Declaration of Independence

We hold these truths to be self-evident, that all men are created equal, that they are endowed by their Creator with certain unalienable Rights, that among these are Life, Liberty and the pursuit of Happiness. - That to secure these rights, Governments are instituted among Men, deriving their just powers from the consent of the governed.

Wednesday, November 18, 2009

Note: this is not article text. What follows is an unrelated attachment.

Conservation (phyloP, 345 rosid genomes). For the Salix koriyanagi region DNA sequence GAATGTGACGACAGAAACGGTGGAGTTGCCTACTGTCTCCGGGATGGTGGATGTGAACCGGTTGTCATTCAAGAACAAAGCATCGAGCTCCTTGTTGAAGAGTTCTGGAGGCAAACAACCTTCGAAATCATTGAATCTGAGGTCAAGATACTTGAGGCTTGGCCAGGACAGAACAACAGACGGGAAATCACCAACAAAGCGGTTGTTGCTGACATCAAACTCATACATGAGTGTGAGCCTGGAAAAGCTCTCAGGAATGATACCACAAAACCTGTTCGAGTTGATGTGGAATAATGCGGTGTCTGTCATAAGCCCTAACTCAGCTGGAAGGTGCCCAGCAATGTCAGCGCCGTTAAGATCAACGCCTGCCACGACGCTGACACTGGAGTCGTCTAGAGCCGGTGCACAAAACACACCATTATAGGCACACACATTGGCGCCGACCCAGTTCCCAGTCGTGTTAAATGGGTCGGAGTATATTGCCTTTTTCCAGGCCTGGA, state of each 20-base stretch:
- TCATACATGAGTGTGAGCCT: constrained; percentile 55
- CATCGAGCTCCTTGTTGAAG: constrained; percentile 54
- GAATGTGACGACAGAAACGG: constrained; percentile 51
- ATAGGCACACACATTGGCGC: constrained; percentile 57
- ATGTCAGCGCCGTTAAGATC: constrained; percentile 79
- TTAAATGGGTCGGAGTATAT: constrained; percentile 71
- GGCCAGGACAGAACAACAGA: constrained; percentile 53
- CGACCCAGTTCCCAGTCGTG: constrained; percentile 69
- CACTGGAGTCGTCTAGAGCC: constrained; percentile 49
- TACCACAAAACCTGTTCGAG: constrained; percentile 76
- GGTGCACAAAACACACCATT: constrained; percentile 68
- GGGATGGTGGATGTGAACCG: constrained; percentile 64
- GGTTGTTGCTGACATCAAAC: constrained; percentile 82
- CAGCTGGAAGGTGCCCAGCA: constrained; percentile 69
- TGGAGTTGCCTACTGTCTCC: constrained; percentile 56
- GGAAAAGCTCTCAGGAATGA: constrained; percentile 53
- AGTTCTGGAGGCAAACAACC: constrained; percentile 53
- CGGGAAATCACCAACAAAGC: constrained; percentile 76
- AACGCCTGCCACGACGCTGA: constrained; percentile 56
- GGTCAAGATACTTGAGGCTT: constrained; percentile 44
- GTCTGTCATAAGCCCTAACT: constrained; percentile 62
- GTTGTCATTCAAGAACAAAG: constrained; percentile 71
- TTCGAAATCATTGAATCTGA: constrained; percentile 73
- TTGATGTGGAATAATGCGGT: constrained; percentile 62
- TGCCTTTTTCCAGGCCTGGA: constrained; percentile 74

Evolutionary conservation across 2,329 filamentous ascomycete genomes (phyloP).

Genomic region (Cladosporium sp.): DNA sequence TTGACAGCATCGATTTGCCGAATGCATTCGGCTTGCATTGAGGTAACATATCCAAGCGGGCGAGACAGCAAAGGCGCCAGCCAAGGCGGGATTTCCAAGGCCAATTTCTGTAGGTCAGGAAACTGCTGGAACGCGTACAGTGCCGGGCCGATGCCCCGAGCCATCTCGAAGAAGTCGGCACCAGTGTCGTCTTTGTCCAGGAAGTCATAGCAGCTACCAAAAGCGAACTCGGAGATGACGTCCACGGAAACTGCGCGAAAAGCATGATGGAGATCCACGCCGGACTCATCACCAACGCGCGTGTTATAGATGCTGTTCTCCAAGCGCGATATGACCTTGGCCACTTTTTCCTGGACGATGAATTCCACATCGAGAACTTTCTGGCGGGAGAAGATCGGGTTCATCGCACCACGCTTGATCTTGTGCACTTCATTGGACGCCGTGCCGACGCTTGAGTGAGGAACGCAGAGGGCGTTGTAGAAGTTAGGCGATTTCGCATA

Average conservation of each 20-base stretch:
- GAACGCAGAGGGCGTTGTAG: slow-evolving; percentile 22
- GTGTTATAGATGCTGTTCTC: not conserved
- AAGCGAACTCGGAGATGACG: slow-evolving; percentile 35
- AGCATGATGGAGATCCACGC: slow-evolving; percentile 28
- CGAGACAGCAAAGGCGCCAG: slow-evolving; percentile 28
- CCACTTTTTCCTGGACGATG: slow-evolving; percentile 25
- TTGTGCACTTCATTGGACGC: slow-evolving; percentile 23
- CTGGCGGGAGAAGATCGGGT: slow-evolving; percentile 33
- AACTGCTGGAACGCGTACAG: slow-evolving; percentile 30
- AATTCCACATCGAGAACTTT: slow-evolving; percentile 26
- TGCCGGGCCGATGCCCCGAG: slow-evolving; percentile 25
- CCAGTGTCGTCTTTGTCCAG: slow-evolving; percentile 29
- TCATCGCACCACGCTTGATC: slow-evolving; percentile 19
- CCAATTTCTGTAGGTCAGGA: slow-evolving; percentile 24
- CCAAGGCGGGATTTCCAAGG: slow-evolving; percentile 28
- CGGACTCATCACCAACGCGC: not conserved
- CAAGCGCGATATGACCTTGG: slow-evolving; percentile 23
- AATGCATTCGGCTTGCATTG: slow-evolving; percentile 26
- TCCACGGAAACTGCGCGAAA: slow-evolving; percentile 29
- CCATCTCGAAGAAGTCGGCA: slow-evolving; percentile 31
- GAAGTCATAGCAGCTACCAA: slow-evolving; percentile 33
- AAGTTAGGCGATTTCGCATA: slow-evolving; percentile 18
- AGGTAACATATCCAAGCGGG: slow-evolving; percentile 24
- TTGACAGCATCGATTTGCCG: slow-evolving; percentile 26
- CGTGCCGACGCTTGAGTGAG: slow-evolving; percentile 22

Who are the Pilgrims, the Puritans, and the Separatists and how are they connected? The Pilgrims were the people who came from England to settle in New England. The first Pilgrims settled in what is now Plymouth, Massachusetts in 1620. There were many Separatists among the early Pilgrims. The Separatists were once part of the English Protestants known as Puritans. The Puritans were a group within the Church of England who tried to continue the changes in the church which started with the Protestant reformation. They were called Puritans by those who opposed them because they were trying to "purify" the church. There were many famous names among the Puritans, including John Wycliffe, John Calvin, William Tyndale, Hugh Latimer, and Oliver Cromwell. In the late 1500s some Puritans decided that they could not reform the church from within. They left - or separated from - the Church of England and set up their own congregations. They were called Separatists. A group of Separatists left England to settle in Holland. After living in Holland for several years, some Separatists feared that their children were becoming more Dutch than English. In addition to this fear, there were additional problems. They could not own land in Holland because they were foreigners. War was starting in Europe, and America looked good to them. They offered to start an English colony in America and found some merchants willing to finance their plans. They sailed to America in September 1620 on the Mayflower. The group on the ship included 41 separatists and 61 other English people. They arrived in America on November 21, 1620, and chose Plymouth as the place for their colony. "The term Pilgrim may have come from William Bradford, the second governor of Plymouth Colony. Bradford wrote that `they knew they were pilgrims' when they left Holland.'" (Joan R. Gundersen, World Book Encyclopedia, Vol. 15, pp 463-464). Other Puritans gave up on the idea of reforming the Church of England and left for America in the 1600's. Their settlements were in Virginia and along the New England coast, particularly in Connecticut and Massachusetts Bay Colony. We can understand from this brief history that some Puritans became Separatists and some Separatists later became the Pilgrims and that they were all Puritan at heart. The Puritans' beliefs in the Bible continued to guide their lives in America. These ideals shaped religion, social life, and government in America. Their strong belief in education led to the founding of Harvard and Yale. Their strong belief in hard work may have led to the rise of the free enterprise system (John F. Wilson, World Book Encyclopedia, Vol. 15, pp.902-911). Religious denominations that developed from Puritan beliefs include Congregationalism, Unitarianism, Methodism, and Calvinism. Puritans of the 1500's and 1600's had a great effect on the development of our nation.

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